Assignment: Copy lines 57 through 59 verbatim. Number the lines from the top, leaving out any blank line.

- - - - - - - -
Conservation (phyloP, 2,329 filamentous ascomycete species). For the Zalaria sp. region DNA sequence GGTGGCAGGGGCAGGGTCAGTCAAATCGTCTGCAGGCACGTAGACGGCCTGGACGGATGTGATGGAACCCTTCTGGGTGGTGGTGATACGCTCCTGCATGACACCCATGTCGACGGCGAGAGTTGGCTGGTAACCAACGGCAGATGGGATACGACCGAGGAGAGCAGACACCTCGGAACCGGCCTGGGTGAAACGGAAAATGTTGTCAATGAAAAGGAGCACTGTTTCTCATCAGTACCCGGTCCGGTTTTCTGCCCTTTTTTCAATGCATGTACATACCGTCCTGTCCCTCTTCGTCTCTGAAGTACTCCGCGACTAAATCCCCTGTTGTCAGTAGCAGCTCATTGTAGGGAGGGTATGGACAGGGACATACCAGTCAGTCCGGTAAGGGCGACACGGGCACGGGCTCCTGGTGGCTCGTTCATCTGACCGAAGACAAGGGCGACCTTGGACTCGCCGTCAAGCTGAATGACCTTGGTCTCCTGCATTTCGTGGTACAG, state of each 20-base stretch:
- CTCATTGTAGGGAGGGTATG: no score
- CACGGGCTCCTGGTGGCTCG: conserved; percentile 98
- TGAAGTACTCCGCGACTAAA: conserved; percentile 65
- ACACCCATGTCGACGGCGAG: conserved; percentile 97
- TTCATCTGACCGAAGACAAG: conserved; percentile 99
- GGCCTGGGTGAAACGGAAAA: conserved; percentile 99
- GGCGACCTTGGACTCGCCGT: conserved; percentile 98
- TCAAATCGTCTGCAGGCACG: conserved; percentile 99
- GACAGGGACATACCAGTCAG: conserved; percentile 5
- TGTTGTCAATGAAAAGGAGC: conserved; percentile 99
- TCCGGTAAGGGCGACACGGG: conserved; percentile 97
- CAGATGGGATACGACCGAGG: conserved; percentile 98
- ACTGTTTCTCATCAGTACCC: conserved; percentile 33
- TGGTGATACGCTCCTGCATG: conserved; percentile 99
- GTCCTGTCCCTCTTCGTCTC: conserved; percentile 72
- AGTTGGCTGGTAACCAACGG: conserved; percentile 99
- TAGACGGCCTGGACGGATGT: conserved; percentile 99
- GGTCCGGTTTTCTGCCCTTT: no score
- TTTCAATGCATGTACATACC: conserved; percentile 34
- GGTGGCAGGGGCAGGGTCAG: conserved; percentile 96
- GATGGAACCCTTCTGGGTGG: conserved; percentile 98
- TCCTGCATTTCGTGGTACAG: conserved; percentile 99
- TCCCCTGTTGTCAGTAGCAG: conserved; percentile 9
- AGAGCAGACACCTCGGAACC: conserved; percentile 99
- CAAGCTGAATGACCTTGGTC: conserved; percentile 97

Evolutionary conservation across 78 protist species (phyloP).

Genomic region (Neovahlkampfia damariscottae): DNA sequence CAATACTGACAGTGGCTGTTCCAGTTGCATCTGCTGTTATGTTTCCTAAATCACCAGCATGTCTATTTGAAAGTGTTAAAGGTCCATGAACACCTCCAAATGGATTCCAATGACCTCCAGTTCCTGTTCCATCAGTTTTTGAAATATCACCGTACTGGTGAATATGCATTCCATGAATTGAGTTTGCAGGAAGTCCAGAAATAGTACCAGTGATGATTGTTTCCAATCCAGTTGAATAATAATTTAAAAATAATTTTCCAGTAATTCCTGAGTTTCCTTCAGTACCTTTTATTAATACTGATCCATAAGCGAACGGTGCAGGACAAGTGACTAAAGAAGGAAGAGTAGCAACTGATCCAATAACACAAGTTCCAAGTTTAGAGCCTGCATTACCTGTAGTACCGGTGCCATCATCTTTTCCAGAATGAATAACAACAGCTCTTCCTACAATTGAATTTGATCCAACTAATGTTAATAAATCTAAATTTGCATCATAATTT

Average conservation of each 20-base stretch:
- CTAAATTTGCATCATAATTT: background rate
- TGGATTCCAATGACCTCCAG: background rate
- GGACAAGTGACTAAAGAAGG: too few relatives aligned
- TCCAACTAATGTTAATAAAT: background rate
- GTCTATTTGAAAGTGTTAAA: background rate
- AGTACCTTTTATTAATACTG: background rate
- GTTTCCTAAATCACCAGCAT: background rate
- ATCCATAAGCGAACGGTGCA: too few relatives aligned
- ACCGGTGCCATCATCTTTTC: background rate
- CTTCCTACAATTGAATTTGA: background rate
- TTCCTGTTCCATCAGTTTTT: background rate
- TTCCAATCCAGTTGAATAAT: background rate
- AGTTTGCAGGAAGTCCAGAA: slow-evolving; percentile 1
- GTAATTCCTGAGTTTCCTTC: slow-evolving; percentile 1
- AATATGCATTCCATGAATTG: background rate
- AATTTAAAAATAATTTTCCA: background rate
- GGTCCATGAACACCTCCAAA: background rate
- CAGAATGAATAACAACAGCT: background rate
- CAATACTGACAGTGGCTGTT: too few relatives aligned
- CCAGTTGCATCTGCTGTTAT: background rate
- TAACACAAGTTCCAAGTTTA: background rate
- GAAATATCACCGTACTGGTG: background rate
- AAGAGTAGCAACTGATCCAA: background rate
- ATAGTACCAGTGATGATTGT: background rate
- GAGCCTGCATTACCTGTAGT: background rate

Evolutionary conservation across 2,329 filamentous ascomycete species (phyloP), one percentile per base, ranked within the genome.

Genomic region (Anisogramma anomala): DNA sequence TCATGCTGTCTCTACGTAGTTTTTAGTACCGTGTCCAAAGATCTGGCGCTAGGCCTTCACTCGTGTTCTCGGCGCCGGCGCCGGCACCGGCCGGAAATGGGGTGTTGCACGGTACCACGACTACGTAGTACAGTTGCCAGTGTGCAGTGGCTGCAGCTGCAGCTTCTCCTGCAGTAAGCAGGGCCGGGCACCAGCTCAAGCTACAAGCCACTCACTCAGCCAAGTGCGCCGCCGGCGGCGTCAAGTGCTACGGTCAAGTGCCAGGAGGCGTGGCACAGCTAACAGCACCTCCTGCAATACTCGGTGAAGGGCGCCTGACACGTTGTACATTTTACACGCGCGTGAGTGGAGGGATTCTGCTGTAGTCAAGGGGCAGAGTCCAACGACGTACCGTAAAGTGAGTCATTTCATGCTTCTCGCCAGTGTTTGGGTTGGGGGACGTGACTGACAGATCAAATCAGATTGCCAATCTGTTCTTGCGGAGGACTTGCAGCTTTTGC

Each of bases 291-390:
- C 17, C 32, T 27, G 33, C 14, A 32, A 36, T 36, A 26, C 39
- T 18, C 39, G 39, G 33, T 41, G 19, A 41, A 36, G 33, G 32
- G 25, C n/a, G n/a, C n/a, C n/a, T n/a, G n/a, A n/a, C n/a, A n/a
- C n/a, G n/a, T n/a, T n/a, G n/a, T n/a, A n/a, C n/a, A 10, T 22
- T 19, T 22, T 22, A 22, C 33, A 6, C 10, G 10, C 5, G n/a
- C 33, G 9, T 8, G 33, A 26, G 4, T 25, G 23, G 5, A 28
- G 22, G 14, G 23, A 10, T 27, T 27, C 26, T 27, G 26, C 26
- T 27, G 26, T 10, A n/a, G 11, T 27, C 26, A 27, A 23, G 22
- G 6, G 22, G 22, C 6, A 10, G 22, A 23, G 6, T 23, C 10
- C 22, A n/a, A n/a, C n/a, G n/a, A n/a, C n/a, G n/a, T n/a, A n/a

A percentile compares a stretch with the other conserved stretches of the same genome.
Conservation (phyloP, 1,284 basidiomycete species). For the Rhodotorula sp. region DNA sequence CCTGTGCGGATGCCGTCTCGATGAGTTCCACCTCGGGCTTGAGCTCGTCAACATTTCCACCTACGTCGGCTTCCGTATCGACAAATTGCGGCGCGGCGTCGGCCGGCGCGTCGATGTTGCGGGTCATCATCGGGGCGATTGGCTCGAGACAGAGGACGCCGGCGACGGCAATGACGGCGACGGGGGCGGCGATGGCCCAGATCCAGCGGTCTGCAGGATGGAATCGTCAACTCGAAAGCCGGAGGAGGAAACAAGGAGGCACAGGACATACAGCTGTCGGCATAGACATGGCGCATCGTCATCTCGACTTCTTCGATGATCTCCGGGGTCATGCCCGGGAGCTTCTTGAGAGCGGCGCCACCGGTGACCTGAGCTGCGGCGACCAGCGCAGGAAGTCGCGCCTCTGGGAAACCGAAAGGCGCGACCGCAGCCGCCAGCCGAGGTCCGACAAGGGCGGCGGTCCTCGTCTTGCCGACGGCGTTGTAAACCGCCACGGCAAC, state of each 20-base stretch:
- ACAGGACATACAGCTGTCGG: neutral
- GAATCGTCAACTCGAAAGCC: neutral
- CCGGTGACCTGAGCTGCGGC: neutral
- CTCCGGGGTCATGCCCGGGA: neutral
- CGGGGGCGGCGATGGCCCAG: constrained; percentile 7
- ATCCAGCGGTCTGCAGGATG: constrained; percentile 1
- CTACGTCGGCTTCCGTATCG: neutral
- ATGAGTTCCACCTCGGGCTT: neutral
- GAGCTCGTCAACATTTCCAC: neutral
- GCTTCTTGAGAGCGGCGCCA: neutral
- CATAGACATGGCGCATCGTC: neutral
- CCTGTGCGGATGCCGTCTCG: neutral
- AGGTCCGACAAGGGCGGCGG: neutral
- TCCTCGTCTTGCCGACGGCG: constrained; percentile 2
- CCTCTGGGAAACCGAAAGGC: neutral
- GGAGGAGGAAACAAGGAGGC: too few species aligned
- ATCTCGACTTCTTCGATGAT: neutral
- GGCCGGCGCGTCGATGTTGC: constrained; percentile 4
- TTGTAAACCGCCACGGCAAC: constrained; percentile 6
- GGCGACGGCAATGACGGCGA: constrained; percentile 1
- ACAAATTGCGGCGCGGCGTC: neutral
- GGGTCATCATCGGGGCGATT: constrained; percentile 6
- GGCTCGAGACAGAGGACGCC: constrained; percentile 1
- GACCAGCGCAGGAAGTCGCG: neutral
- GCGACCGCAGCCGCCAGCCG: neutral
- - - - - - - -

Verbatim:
Each of bases 291-390:
- C 17, C 32, T 27, G 33, C 14, A 32, A 36, T 36, A 26, C 39
- T 18, C 39, G 39, G 33, T 41, G 19, A 41, A 36, G 33, G 32